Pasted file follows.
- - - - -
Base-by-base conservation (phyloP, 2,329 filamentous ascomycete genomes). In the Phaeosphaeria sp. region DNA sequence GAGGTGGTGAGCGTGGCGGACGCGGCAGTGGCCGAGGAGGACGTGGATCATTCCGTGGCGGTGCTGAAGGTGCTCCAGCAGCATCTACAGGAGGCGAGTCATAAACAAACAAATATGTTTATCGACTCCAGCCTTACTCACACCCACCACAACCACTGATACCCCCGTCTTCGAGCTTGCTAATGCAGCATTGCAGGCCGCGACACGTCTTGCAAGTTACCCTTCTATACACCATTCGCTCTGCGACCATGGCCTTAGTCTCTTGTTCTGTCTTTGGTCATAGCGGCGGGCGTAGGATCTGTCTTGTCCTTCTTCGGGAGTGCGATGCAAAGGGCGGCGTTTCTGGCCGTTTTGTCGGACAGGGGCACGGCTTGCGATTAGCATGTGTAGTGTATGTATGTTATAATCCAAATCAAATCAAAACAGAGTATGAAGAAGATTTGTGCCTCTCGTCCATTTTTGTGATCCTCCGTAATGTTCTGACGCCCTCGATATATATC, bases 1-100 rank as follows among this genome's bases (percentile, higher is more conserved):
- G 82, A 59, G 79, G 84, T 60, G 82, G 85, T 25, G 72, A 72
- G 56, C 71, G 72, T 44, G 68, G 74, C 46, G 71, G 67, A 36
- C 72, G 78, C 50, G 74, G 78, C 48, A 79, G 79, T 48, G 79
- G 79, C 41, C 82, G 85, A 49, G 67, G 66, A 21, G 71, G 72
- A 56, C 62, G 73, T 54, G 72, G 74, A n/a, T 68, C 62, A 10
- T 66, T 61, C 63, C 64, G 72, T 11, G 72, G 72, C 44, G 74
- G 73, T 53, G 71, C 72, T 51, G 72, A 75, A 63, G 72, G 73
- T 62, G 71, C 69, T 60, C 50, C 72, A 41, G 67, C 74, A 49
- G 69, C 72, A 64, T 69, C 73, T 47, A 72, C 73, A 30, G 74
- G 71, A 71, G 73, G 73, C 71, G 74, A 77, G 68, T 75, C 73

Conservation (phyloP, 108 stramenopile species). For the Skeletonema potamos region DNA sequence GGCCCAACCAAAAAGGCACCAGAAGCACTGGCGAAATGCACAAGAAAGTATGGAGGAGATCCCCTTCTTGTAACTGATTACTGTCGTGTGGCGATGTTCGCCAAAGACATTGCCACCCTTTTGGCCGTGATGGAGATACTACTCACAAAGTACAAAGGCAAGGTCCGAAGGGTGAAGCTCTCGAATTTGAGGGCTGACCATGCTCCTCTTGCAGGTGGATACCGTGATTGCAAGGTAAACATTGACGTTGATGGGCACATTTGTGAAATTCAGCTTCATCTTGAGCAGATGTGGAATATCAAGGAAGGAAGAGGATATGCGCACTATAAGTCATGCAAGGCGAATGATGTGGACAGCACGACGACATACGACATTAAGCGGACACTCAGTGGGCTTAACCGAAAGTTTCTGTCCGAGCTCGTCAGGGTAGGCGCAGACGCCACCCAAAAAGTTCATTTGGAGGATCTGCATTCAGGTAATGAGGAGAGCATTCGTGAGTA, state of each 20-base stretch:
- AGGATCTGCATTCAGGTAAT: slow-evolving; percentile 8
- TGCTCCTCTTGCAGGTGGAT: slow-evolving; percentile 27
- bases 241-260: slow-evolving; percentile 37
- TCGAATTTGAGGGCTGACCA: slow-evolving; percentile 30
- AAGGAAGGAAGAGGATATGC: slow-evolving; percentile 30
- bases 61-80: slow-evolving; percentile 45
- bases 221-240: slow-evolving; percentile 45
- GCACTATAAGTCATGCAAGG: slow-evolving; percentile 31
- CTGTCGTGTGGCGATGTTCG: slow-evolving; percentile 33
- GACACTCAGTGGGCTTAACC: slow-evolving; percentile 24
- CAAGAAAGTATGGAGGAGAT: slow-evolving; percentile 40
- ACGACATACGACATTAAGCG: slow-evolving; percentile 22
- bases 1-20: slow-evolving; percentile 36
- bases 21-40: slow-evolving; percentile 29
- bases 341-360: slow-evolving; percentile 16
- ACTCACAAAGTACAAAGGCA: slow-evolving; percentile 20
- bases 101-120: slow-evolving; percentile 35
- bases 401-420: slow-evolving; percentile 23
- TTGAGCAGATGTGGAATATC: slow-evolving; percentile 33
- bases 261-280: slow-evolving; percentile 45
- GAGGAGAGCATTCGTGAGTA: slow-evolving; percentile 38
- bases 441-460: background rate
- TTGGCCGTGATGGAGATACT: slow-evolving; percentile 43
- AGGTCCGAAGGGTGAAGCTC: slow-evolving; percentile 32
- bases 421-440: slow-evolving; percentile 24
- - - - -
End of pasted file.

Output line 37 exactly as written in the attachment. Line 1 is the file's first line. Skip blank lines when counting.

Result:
- bases 421-440: slow-evolving; percentile 24